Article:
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Amber Paulen


The drive to the airport was nervous exhilaration. I sat in the back seat watching the frozen Michigan tundra of bare branches and brownish-grey dead plants become but a stream of motion, a blur familiar through which I was passing. Though in contrast to all so sharply blurred by motion and crisp rays of sun were the sparks of my imagination gone haywire in preparation for the upcoming and yet unknown journey. There I was, me, little me, going to go up and out and over and over and over one gigantic portion of the world to be set down in a place that was greater than my imagination, because it was real.

As the cars passed and I stared in their windows at the comfortable bodies inside I thought of my own uniqueness given to me by the upcoming journey. I was going somewhere; they were going to the supermarket, to school; I was going to hear languages, see, smell, taste what I had never heard, seen, smelled nor tasted; they were going through their routine, like every day; I was going to fly. The unusualness of flight was an essence of the journey.

In my school, perhaps even greater than my immediate classmates of grade, I was unarguably the most well-travelled. This probably contributed not a little to my identification with the possibilities in flight: the escape of the usual into the sky. The small town of Howard City dropped behind me as we pulled out of the long dirt driveway, the farm, the land, a constant, the air, the bird-view perspective, the ocean far under the wings like a big black seething entity much stronger and more omnipotent than anything seen from land. Even if the plane was full I became unique because of the uniqueness of my visions.

As always, the child sees what the adult can not; the child feels where the adult is grown weary and over-wrought. Not that I am those things really, but plane travel has lost its punch. Well, not completely, after all, stepping into an airport when it is not my turn to travel does a great job on my thoughts so that instantly I am flying anywhere, without luggage, without plans, flight. And the unusualness of “motionless motion” is still enough to keep my face pasted to the window, watching to see what it is actually like to pass through a cloud and wish that I could feel more than see the dissipation, watching the patterns of man the ant spread along the face of the earth, feeling the pressure of force in my gut as my body is pressed against the seat. No, there is surely some punch, but the punch is most definitely not the same.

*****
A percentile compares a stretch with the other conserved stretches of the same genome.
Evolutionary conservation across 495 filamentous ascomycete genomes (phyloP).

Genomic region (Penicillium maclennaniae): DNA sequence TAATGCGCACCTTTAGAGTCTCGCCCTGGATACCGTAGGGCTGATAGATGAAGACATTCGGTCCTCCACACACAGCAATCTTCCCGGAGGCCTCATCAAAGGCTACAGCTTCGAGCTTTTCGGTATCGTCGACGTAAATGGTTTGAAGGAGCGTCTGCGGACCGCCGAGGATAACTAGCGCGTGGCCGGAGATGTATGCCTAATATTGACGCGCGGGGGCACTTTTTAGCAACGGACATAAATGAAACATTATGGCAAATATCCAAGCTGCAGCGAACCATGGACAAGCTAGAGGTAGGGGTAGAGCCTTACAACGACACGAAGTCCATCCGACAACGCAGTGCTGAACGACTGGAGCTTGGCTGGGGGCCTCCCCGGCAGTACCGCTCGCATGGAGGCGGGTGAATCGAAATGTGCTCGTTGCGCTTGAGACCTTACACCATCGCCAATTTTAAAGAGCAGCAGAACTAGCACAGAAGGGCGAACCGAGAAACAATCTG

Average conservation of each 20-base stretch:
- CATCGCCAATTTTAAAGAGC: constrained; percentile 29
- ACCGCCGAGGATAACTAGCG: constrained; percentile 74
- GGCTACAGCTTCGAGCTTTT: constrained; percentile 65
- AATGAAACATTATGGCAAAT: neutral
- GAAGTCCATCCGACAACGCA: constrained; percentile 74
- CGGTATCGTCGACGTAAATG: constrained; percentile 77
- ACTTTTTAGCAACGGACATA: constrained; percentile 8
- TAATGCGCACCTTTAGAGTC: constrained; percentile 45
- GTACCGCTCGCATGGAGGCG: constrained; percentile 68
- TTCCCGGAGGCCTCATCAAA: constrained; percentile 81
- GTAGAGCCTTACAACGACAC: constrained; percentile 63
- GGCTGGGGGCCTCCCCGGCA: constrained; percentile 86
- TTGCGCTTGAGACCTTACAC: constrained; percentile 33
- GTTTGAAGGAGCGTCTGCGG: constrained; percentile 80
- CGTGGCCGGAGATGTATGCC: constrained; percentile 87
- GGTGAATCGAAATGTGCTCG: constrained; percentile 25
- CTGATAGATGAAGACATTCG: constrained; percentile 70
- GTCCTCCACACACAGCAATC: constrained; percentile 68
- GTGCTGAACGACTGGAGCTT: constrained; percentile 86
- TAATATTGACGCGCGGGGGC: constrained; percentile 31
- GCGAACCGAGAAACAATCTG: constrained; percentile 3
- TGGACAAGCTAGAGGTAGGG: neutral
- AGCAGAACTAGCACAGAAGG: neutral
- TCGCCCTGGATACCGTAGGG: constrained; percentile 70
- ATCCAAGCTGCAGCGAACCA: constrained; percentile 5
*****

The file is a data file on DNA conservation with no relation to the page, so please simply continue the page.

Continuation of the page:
I blame the rules and regulations, the herding from one terminal to the next, like cows we are forced through the gates, cows with tags in our ears that we must present at the appropriate places for identification. Such is the increasing absurdity of the rules and regulations in the name of fear-inducing terrorism. The guards, the officers, security, their tight-lipped glare of trained doubt, the antipathetic way they ask us to open our bags to “take a look,” the sterile and regulated. Airports make me feel like I have a general role in a sci-fi book depicting the end of the world, its oppressive governments and absurd herd-like, ignorantly-agreeable behavior. Until I am allowed to board the plane I feel sick. It is a sickness come from the abuses of power and it burns at the back of my throat.

Looking down from a height of forty thousand feet upon the activity of this geometer of an ant called man, one is struck by the utter senselessness of sweat and struggle, toil and bubble. For all that he has achieved—merely to sustain life, mind you—he has merely scratched the surface of the planet. Does all this effort constitute an advance? The birds wing their way above the din and hubbub, content to ride the wind. They leave no monuments in space, no writings in the sky. Every creature of the wild is a demonstration of faith and joy. Man alone, the Lord of Creation, suffers. Suffers not from want but from an unnamable deprivation. — HVM, Stand Still Like the Hummingbird

The price of ever advancing convenience is the slow stripping away of individual rights. Why the fuck can’t I bring my water into the aeroplane? That is an absurdity. On any rational or imaginative plane of thought the dangers of water fail to impact me; though on the irrational plane of disposable consumption it makes all the sense in the world. This is the picture of our advancement. It stinks.

Wouldn’t it be best to turn back? Not only to the graceful simplifications of a child but to forget about the wrongs and explosions and to see each new person, each new happening with a clean slate. Our penchant for remembering and holding and grudging is a slow corrosive poison that works its way not only into individuals but into institutions and groups and collectives. Though I believe it is impossible to live each day as if it were new, for we are all a building of memories, I believe it is possible to engage in conscious and willed forgetting. If one by one we are able to do this then maybe, one day, airports will be able to do this too. I think Jesus called this forgiving.

Tomorrow I am going to Michigan, tomorrow evening—by that time—I will be driving through the tundra blanketed in white. This is another strange inconsistency of flying: transition. Though I know that each of my minutes is shared by a billion, billion others, a minute happening at the same time, through every person and place as if it were a different time; though I know the speediness of travel merely picks me up and places me in one other minute out of the billions, the transition is incomplete. It takes time. Now I’m here; now I’m there. Poof! Voila! Buon Viaggio! Yes Michigan! Ciao Italia! I’ll be back in a couple of weeks… (but to these pages I will sooner return.)


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